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Education Opinion

The Age of Automation Demands that Students Learn Soft Skills

By Matthew Lynch — August 23, 2018 1 min read

It’s a hard number to comprehend: 800 million jobs could be lost to automation in the next decade. While some doubt that the number will be quite so high, even if it is off by a factor of ten, it will have an enormous impact on society. Wise educators and other stakeholders need to ask: How best do we prepare students for the coming age of automation? It is hard to determine all of the contours of the answer, but one seems clear: the age of automation demands that students learn soft skills.

While there is no one universally accepted definition of “soft skills,” the basic idea is simple: soft skills include everything an employee needs to be successful in her or his position other than academic skills. It should be apparent that, while we may be able to automate cars in the next decade or two, we are nowhere close to automating the work of social workers, therapists, educators, and others whose jobs focus around soft-skills--or on the softer aspects of other jobs, such as the need for surgeons to communicate with the patient’s family.

There are already some programs in place to teach soft skills to students. It seems to be the case that, the more leisure time students spend in front of screens, the more that some of their soft skills atrophy or never have a chance to develop in the first place. This makes it imperative for parents and teachers to provide students with opportunities to practice these skills. Some of the most crucial soft skills include:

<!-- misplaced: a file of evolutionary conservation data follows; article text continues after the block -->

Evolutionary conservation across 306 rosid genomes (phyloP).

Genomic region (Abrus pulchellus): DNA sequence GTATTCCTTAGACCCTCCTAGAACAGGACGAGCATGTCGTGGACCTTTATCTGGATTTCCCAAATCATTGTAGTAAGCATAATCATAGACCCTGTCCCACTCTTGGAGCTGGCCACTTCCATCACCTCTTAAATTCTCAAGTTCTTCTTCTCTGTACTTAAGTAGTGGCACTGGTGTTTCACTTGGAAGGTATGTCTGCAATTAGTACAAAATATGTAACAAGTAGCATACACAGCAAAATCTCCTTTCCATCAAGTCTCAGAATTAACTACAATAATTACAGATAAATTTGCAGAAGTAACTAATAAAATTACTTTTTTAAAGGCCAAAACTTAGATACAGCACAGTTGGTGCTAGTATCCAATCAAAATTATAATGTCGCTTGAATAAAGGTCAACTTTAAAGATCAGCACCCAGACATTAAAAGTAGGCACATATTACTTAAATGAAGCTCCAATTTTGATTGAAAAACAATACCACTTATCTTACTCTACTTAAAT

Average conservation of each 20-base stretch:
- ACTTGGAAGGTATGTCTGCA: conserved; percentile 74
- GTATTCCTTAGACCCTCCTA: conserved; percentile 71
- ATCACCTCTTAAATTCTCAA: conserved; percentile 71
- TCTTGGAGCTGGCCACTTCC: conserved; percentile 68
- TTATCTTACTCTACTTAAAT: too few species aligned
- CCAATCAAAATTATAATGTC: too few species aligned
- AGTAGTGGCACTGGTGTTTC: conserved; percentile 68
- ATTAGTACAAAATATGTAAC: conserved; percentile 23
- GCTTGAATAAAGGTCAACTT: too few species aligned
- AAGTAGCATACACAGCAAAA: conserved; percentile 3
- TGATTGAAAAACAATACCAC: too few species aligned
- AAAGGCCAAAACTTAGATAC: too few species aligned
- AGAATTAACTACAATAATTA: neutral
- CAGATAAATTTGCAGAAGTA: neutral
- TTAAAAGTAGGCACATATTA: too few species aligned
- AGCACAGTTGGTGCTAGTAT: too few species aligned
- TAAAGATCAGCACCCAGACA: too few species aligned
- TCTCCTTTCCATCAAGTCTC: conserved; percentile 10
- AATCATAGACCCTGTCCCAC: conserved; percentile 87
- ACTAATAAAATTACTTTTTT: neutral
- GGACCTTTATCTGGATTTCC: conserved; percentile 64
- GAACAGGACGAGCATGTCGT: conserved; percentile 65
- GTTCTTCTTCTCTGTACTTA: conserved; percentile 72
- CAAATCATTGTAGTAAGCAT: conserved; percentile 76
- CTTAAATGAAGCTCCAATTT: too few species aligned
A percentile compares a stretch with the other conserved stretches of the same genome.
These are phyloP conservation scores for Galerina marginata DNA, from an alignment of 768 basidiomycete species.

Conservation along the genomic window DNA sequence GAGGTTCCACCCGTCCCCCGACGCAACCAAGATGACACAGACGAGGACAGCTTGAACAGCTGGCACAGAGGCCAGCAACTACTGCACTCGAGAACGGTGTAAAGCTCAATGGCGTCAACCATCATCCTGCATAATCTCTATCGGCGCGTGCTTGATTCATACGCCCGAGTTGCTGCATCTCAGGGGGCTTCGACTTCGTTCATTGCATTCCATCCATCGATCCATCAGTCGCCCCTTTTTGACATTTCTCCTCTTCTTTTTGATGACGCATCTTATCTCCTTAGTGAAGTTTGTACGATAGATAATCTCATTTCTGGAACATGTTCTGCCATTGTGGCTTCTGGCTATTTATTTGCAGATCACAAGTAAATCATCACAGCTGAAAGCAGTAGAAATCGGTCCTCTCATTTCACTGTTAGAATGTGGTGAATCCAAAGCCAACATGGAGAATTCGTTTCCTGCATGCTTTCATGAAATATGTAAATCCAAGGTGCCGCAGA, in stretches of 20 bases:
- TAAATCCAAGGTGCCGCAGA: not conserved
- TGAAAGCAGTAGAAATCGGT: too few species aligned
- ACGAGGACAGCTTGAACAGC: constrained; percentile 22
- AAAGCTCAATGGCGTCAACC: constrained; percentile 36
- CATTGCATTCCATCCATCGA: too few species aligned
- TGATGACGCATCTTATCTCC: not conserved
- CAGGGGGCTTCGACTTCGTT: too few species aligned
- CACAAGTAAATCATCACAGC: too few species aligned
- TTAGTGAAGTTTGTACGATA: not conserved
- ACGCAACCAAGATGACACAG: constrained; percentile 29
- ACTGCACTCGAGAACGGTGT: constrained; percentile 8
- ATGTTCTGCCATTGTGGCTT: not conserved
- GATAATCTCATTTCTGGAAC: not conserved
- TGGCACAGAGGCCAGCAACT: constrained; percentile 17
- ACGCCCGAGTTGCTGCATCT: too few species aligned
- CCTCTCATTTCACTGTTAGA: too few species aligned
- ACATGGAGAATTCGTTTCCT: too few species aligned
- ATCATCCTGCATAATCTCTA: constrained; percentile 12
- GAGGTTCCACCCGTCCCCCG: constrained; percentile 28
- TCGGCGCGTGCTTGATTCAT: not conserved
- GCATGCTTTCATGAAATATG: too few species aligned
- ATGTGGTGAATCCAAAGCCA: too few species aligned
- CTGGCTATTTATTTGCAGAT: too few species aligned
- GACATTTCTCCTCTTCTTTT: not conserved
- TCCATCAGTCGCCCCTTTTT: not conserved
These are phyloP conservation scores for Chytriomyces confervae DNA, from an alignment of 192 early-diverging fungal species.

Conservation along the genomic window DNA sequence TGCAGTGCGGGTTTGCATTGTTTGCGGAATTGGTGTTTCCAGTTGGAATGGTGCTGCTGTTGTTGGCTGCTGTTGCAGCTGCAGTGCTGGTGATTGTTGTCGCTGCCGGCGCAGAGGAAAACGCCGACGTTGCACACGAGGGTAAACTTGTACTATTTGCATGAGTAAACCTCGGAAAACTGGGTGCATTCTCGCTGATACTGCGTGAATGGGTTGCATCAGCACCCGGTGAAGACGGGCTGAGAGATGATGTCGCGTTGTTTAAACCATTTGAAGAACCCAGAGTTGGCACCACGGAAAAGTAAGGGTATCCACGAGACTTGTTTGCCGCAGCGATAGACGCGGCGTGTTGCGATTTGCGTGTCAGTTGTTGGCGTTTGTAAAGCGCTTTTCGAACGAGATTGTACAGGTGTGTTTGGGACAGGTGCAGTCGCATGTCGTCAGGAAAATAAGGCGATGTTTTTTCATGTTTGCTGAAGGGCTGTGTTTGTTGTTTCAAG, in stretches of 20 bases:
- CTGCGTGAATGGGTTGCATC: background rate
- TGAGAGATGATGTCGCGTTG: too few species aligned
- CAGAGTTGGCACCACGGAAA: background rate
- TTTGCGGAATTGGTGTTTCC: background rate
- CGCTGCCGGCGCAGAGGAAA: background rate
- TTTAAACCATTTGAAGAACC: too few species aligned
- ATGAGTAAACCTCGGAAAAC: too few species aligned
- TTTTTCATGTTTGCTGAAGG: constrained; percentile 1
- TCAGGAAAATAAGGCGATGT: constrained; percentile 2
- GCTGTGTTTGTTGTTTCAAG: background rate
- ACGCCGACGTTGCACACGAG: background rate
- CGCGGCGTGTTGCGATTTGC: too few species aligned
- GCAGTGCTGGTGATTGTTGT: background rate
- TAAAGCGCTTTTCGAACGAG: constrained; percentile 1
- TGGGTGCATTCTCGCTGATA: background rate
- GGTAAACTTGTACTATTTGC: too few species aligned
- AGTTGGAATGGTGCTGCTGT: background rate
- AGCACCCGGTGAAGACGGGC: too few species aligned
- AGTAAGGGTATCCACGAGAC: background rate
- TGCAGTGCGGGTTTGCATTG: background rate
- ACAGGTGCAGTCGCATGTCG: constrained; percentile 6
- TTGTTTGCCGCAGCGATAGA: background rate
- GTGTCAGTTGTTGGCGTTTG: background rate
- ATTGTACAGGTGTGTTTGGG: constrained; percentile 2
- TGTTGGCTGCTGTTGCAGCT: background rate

• Students need to be able to hold face-to-face conversations. They need to be aware of the nonverbal aspects of communication--something often lost in the digital world. They need to be able to speak in public; they need to be good listeners. They also need to be masters of digital communication.
  • Critical Thinking. There are many aspects to critical thinking. To begin, it requires subject matter knowledge. But students also need to understand how and when to apply that knowledge. They need to be clever, creative problem solvers.
  • Students need to know how to work well with others, including in situations that require conflict resolution.
  • No one likes a co-worker with a negative attitude. This includes the ability to work well on teams, to receive feedback, and to act with cultural sensitivity.

All of these soft skills will set any human worker apart from their robotic competition.

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The opinions expressed in Education Futures: Emerging Trends in K-12 are strictly those of the author(s) and do not reflect the opinions or endorsement of Editorial Projects in Education, or any of its publications.

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